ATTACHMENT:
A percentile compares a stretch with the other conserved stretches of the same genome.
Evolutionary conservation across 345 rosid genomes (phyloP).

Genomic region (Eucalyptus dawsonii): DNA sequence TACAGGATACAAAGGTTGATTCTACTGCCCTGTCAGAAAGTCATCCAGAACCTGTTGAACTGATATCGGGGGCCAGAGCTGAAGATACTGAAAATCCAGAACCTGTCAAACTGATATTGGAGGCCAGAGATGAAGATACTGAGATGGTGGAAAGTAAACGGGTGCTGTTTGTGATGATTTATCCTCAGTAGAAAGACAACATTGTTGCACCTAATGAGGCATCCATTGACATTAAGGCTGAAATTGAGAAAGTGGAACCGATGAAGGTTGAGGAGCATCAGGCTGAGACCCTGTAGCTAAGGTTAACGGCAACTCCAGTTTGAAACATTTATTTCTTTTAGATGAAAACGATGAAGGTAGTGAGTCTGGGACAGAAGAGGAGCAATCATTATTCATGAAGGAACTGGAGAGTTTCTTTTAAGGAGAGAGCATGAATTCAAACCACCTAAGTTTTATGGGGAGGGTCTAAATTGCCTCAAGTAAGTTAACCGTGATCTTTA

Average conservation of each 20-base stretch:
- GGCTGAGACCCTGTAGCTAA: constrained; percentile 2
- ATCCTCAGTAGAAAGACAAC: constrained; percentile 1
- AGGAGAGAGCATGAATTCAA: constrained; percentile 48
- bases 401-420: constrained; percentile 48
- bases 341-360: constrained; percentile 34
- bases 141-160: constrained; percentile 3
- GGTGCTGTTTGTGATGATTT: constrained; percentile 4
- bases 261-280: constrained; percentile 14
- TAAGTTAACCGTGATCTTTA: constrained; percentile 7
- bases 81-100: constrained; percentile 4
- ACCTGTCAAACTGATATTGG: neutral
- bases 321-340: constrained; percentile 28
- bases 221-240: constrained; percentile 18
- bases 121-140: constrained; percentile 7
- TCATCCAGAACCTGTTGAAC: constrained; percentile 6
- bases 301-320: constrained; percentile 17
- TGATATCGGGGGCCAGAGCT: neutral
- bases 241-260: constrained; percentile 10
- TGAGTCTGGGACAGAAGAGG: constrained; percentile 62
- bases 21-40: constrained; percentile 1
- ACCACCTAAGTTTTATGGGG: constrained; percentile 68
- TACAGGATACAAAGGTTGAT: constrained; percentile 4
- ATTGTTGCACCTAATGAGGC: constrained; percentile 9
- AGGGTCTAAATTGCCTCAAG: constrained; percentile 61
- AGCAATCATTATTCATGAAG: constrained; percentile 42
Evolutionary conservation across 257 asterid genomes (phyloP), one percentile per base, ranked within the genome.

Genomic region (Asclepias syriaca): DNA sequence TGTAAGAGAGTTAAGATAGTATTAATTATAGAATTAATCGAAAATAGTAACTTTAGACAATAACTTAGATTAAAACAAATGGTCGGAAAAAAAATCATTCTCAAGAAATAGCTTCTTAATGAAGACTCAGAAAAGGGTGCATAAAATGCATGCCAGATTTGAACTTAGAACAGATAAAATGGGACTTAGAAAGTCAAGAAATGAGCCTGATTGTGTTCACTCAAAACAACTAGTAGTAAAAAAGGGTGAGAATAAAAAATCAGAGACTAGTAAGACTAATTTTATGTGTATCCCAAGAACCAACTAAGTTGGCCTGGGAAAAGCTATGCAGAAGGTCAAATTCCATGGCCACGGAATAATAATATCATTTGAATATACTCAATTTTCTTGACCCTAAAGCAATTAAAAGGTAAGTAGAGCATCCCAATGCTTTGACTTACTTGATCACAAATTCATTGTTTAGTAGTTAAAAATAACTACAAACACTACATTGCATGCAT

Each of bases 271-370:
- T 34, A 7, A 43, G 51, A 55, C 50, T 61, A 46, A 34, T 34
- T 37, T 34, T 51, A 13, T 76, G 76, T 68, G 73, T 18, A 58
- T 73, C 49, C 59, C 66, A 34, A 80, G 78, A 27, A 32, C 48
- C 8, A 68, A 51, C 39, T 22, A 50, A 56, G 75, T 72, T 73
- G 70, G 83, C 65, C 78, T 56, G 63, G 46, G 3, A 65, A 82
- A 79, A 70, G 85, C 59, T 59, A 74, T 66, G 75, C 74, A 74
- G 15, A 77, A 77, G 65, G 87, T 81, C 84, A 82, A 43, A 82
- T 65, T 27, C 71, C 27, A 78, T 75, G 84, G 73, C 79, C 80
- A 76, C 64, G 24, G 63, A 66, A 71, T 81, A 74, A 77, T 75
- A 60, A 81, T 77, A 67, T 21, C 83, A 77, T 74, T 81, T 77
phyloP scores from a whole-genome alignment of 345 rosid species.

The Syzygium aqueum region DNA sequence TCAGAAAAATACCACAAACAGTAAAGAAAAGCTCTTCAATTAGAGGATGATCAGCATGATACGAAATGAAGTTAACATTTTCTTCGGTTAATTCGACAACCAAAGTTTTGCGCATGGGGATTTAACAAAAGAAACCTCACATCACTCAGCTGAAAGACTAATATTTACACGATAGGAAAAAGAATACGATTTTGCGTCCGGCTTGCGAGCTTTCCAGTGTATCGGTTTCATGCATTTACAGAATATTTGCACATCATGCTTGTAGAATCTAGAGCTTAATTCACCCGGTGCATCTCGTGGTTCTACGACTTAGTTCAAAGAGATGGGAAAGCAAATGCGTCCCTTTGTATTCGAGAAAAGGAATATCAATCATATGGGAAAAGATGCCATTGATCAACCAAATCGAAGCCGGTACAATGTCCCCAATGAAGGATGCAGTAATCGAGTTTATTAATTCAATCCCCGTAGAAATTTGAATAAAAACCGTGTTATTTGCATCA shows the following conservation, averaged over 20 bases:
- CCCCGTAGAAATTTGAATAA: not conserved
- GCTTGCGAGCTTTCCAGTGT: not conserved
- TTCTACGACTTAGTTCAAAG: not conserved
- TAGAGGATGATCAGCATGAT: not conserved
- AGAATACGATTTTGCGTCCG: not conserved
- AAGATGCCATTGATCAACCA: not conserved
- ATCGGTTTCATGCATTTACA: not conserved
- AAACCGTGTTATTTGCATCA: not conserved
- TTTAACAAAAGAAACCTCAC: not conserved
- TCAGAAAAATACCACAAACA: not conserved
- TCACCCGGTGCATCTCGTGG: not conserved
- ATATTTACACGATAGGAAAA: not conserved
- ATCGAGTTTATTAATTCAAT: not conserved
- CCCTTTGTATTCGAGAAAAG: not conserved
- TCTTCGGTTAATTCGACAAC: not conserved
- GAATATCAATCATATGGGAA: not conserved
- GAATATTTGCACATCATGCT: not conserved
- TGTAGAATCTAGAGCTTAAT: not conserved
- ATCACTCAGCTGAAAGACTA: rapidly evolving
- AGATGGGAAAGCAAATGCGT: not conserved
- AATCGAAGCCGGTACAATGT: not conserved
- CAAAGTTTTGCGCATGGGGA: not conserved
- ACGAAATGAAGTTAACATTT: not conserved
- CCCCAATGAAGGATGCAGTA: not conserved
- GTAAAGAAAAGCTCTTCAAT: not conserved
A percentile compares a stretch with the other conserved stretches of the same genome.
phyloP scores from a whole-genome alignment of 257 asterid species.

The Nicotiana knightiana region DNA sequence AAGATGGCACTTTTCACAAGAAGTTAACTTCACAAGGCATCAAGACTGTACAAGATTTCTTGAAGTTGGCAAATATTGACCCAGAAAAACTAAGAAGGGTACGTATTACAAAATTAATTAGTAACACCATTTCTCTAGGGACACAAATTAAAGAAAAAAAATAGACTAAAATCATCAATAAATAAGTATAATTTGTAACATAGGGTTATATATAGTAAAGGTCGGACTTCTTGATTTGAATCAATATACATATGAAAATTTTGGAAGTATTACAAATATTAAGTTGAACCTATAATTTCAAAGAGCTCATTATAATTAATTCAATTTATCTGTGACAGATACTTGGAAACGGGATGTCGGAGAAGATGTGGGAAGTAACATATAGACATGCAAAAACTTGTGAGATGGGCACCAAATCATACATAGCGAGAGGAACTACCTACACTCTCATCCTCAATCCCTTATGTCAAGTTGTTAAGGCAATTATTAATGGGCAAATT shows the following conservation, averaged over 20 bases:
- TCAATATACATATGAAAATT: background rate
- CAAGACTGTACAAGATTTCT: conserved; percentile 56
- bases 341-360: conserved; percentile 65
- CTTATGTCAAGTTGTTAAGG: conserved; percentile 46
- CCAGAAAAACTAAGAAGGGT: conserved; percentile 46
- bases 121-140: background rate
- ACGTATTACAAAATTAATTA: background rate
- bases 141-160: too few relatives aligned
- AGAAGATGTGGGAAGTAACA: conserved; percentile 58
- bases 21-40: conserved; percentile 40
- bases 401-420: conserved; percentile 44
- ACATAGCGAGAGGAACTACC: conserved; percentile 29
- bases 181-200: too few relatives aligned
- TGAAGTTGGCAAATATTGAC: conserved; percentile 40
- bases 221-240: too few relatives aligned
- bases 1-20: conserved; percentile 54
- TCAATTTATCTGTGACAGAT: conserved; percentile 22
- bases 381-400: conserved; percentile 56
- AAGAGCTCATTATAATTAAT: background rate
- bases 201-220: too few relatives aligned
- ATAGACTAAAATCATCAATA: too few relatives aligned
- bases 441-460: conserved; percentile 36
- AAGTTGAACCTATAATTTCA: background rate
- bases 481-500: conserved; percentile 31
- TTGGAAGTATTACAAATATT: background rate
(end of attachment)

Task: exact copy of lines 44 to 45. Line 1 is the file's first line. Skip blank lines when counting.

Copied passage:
The Syzygium aqueum region DNA sequence TCAGAAAAATACCACAAACAGTAAAGAAAAGCTCTTCAATTAGAGGATGATCAGCATGATACGAAATGAAGTTAACATTTTCTTCGGTTAATTCGACAACCAAAGTTTTGCGCATGGGGATTTAACAAAAGAAACCTCACATCACTCAGCTGAAAGACTAATATTTACACGATAGGAAAAAGAATACGATTTTGCGTCCGGCTTGCGAGCTTTCCAGTGTATCGGTTTCATGCATTTACAGAATATTTGCACATCATGCTTGTAGAATCTAGAGCTTAATTCACCCGGTGCATCTCGTGGTTCTACGACTTAGTTCAAAGAGATGGGAAAGCAAATGCGTCCCTTTGTATTCGAGAAAAGGAATATCAATCATATGGGAAAAGATGCCATTGATCAACCAAATCGAAGCCGGTACAATGTCCCCAATGAAGGATGCAGTAATCGAGTTTATTAATTCAATCCCCGTAGAAATTTGAATAAAAACCGTGTTATTTGCATCA shows the following conservation, averaged over 20 bases:
- CCCCGTAGAAATTTGAATAA: not conserved